Front-month Brent crude futures rose and went off the board on Thursday at the highest settlement since March, while U.S. futures fell, snapping a string of three straight higher settlements.
While concerns about the crisis in Ukraine and a tightening global oil market continued to support oil futures and helped June Brent finish higher, Brent for delivery in nearby months fell on pressure from news of returning Libya supply.
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OPEC-member Libya's output was at 300,000 barrels per day (bpd) with the El Feel field at full capacity and Wafa field back at work after protests ended, an official with the National Oil Corporation said.
Royal Dutch Shell lifted force majeure on exports of Forcados crude from Nigeria, adding to the pressure on oil.
Expiring Brent crude for June rose 25 cents to settle at $110.44 a barrel, its highest settlement since settling at $111.20 on March 3. Brent July crude fell 22 cents to settle at $109.09 a barrel.
U.S. June crude fell 87 cents to settle at $101.50 a barrel after Wednesday's settlement at $102.37, its highest finish since April 21. The June contract expires Tuesday.
U.S. RBOB gasoline and heating oil futures also fell on Thursday, after three consecutive higher settlements.
"Brent has more risk from the geopolitical factors and this week's inventory data showed ample supply in the U.S. even with stocks down in Cushing (Oklahoma)," said Gene McGillian, analyst at Tradition Energy in Stamford, Connecticut.
Crude oil stocks at the Cushing hub, delivery point for the New York Mercantile Exchange's (NYMEX) U.S. crude contract, fell 592,000 barrels in the week to May 9, the U.S. Energy Information Administration's (EIA) data released on Wednesday showed.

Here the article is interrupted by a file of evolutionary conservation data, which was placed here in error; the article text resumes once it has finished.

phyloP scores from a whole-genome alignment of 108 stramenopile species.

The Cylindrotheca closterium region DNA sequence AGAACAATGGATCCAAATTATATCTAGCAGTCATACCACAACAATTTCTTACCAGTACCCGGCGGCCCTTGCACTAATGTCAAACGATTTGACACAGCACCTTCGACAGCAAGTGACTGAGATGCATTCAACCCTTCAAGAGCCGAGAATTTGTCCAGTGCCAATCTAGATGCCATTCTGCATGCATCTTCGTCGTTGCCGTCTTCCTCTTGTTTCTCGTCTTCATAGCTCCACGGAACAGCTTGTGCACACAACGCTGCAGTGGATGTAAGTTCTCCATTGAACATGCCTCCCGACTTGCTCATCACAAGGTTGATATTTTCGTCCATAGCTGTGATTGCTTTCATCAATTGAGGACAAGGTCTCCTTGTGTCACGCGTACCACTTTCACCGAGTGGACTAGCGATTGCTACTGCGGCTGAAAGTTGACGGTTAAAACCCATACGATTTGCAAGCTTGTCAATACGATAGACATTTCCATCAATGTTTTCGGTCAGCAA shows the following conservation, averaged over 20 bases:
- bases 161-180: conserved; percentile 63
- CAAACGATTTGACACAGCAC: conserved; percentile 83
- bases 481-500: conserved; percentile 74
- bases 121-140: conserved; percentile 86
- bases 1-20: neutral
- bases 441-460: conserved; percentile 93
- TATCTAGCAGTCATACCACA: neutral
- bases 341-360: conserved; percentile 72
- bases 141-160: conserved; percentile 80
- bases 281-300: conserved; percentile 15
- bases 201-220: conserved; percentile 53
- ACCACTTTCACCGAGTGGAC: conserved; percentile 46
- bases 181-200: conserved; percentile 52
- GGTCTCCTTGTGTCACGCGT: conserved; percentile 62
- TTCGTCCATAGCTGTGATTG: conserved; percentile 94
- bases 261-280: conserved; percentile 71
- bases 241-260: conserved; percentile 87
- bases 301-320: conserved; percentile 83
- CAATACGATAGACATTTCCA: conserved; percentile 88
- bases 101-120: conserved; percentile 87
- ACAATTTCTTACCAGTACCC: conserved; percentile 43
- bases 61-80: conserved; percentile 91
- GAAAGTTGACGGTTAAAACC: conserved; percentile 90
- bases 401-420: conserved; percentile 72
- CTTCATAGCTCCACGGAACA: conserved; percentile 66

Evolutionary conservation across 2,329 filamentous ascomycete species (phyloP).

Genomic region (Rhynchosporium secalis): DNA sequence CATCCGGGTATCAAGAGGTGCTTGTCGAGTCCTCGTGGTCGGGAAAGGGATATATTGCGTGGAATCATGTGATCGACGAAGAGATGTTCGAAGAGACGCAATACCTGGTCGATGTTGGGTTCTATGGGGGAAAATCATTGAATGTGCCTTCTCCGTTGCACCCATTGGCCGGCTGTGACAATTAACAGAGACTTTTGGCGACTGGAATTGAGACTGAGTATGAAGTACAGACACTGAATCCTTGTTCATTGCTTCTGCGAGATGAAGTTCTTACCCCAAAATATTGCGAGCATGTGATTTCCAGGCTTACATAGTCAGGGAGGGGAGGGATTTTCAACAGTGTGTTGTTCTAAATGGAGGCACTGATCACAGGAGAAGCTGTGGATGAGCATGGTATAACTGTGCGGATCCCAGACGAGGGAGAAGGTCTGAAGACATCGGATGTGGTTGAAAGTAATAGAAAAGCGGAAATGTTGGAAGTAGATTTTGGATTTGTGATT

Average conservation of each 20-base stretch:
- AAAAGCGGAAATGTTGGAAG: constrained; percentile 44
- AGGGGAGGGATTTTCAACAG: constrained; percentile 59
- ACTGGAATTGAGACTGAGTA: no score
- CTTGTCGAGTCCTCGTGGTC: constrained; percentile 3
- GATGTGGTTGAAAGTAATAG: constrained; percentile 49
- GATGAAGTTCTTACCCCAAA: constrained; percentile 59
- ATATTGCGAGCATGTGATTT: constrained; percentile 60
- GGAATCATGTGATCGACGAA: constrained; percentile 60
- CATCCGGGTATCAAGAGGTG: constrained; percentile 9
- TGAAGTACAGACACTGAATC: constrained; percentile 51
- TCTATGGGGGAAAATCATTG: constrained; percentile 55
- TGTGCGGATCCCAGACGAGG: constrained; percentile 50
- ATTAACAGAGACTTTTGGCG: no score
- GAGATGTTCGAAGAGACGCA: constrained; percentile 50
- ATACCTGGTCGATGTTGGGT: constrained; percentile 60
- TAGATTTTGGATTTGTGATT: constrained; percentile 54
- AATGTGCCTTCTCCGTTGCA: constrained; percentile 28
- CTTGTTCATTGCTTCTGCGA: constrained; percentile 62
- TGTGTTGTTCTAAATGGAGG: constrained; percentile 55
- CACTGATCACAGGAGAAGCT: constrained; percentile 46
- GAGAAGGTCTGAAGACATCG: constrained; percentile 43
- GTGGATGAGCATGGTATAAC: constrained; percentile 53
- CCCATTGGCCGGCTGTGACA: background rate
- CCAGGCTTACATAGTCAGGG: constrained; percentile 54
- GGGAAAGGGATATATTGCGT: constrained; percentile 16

But total U.S. crude inventories rose 947,000 barrels to 398.5 million barrels, as domestic production hit a 28-year high of 8.43 million barrels, the EIA said.
The exclusion this week of pro-Moscow separatists from talks among Ukraine's interim leaders on plans to give the eastern regions greater autonomy cast doubt over moves to defuse the political crisis in Central Europe.
Russian and European Union energy ministers are to meet May 19 to set a date for more talks with Ukraine to end a dispute over gas prices and avoid a potential interruption of energy supplies.
Also highlighting supply worries, OPEC oil producers will need to raise output in the second half of 2014 to meet global demand as China builds its strategic reserves and stocks in industrialized countries remain low, the International Energy Agency said on Thursday.
(By Robert Gibbons; Additional reporting by Christopher Johnson in London and Keith Wallis in Singapore; Editing by Chris Reese, David Gregorio and Tom Brown)
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